Criticism has mounted against Swedish multinational clothing company H&M in its home country following a documentary released last week that sheds light on wages in its source factories in Cambodia.
The episode of Swedish network TV4’s Kalla Fakta, or Cold Facts, focuses mainly on Cambodian garment workers’ minimum wage of $61 per month before bonuses.
Although this and other conditions mentioned in the program are not revelatory to locals, their exposure to a Swedish audience has had H&M deflecting questions over its indirect treatment of workers in the Kingdom.
In an extended press conference, Karl-Johan Persson, chief executive officer of H&M, which sources from factories including Kampong Chhnang province’s M&V factory, where hundreds fainted in August last year, said his company wanted annual wages for Cambodian garment workers increased.
“We believe in annual revisions of the minimum wages. Of course we want them to be raised and we are prepared for it,” he said.
Recent criticism towards H&M and other big brands in Cambodia is over a minimum wage that is about $200 less than what labour groups consider a “living wage”.
Persson said the concept of a living wage was an issue complicated by the number of buyers in each factory and would not be achieved overnight.
H&M has not spoken to the Cambodian government directly about raising wages, but was actively working on the issue, said Persson.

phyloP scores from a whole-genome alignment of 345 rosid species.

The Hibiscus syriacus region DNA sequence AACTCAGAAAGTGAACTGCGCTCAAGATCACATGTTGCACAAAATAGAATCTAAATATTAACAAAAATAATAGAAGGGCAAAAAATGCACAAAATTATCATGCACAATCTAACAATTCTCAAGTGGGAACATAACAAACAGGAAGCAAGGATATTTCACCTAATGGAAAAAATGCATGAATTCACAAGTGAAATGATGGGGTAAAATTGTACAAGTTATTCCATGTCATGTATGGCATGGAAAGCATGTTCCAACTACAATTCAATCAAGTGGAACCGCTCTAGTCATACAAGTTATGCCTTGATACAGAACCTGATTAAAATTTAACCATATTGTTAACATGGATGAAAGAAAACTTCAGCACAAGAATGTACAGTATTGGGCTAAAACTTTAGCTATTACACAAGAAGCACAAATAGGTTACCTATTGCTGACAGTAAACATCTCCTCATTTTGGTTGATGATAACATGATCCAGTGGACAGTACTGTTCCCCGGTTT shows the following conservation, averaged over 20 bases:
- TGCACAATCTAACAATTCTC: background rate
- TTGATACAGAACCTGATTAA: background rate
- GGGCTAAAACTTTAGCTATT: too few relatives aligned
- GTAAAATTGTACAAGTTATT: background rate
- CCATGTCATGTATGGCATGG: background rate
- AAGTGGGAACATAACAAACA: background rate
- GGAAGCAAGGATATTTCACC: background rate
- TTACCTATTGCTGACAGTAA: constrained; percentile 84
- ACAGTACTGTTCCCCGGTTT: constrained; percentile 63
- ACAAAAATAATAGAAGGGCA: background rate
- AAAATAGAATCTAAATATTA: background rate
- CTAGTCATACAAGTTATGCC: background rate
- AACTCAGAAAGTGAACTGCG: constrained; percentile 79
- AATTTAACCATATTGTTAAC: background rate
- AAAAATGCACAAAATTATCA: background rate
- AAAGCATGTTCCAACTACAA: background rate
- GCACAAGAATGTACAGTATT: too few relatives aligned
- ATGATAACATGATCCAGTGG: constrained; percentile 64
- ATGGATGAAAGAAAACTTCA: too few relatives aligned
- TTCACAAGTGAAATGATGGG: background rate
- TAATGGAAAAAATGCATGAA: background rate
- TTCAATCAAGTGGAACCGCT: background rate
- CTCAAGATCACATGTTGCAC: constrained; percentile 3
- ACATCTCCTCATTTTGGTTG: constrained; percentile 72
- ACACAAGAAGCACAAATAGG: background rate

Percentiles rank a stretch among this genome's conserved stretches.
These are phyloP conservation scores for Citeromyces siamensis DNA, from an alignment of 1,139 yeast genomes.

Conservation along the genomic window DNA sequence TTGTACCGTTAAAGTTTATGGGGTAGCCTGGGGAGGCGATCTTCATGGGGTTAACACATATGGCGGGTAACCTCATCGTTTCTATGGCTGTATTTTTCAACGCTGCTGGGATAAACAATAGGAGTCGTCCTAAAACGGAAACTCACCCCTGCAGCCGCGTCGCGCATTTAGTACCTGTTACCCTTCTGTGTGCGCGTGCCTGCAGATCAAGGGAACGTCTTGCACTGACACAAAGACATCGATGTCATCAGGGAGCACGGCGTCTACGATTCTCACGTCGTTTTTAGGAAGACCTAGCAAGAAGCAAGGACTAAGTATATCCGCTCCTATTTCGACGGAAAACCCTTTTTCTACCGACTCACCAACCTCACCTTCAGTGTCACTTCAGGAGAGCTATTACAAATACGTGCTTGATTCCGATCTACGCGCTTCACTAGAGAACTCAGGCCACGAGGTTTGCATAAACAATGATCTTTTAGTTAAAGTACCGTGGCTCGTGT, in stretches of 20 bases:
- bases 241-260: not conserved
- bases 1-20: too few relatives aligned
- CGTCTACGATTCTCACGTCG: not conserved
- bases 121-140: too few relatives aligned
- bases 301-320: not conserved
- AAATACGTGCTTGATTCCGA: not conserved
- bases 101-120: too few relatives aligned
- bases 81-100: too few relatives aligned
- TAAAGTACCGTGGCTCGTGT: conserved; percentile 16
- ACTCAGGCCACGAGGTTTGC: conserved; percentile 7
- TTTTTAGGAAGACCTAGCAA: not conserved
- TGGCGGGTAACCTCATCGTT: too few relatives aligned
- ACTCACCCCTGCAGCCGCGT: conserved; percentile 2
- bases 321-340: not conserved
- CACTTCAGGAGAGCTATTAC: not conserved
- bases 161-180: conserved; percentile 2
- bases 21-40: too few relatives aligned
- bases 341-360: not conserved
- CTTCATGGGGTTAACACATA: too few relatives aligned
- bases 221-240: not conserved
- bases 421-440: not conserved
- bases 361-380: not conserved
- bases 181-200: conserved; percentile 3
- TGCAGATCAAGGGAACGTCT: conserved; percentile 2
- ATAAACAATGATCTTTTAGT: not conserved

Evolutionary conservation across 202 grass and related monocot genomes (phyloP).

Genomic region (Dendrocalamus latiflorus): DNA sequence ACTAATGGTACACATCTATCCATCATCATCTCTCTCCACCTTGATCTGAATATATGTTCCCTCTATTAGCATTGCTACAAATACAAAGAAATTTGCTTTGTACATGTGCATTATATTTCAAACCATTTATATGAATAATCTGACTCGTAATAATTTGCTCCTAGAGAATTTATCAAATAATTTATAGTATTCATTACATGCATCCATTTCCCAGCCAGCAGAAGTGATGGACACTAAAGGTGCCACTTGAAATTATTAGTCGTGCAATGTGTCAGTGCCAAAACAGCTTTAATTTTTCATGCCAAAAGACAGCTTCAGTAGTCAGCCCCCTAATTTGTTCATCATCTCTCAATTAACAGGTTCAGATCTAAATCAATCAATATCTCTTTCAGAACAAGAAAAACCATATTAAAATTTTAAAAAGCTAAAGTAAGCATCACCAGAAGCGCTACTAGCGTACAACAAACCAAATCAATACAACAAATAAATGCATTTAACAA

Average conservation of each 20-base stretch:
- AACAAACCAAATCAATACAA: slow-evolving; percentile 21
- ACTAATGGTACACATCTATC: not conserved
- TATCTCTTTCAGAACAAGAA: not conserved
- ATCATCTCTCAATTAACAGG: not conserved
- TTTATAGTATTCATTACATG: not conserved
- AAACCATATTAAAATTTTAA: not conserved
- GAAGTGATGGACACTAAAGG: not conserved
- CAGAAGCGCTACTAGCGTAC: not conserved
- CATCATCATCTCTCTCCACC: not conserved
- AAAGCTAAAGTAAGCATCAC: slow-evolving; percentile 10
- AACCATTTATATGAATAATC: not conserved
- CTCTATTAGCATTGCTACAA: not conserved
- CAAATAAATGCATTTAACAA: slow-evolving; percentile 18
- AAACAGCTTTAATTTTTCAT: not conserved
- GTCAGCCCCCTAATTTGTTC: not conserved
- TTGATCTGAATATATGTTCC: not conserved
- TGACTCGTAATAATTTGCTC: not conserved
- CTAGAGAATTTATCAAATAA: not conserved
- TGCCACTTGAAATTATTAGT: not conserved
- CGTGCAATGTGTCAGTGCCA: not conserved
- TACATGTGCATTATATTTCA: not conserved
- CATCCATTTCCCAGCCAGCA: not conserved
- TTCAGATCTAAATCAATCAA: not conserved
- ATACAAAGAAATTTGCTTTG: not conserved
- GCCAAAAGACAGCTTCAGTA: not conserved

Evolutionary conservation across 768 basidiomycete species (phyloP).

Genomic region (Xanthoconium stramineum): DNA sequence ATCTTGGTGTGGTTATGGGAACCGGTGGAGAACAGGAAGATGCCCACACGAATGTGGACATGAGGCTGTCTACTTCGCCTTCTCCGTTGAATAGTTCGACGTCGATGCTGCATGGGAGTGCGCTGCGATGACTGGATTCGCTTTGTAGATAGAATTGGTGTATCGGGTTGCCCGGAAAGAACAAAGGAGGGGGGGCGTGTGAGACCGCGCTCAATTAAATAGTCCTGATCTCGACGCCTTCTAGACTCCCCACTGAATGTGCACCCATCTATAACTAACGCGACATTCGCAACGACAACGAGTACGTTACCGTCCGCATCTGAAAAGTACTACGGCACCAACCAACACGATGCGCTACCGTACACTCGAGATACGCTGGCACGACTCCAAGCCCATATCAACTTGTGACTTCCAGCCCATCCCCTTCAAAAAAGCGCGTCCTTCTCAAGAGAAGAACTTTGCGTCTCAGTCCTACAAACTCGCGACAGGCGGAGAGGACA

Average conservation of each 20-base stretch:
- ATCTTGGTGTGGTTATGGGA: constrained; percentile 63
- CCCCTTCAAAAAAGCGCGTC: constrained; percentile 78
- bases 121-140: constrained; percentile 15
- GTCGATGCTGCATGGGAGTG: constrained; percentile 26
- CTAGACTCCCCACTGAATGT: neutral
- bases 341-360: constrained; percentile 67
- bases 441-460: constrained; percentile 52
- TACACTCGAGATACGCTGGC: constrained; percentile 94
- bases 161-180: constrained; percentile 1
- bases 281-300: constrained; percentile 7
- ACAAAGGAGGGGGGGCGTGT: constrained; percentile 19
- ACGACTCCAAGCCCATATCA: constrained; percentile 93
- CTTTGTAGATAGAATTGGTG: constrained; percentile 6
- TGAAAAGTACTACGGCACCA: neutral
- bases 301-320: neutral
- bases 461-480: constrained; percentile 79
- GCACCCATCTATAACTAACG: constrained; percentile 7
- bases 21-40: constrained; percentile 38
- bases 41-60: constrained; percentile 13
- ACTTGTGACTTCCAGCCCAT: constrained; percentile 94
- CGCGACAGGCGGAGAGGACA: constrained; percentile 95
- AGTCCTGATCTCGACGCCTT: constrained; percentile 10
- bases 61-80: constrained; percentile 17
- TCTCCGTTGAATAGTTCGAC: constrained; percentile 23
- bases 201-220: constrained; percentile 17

Europe-based labour rights alliance Clean Clothes Campaign wants H&M to support a union push for a minimum of $131 per month and to map out a timeline for a full living wage.
“Low wages comes at a high cost. Last year, more than 2,400 workers passed out in Cambodian factories due to malnutrition as a direct consequence of low salaries,” CCC spokesman Jeroen Merk said.
The opposition Cambodian National Rescue Party has promised a $150 minimum wage for garment workers if it wins next year’s national election.
Lawmaker and spokeswoman Mu Sochua questioned on Saturday H&M’s and other brands’ dedication to raising wages.
“Until there is global action and movement, these brands will continue to hide behind their heavy PR campaigns,” she said.
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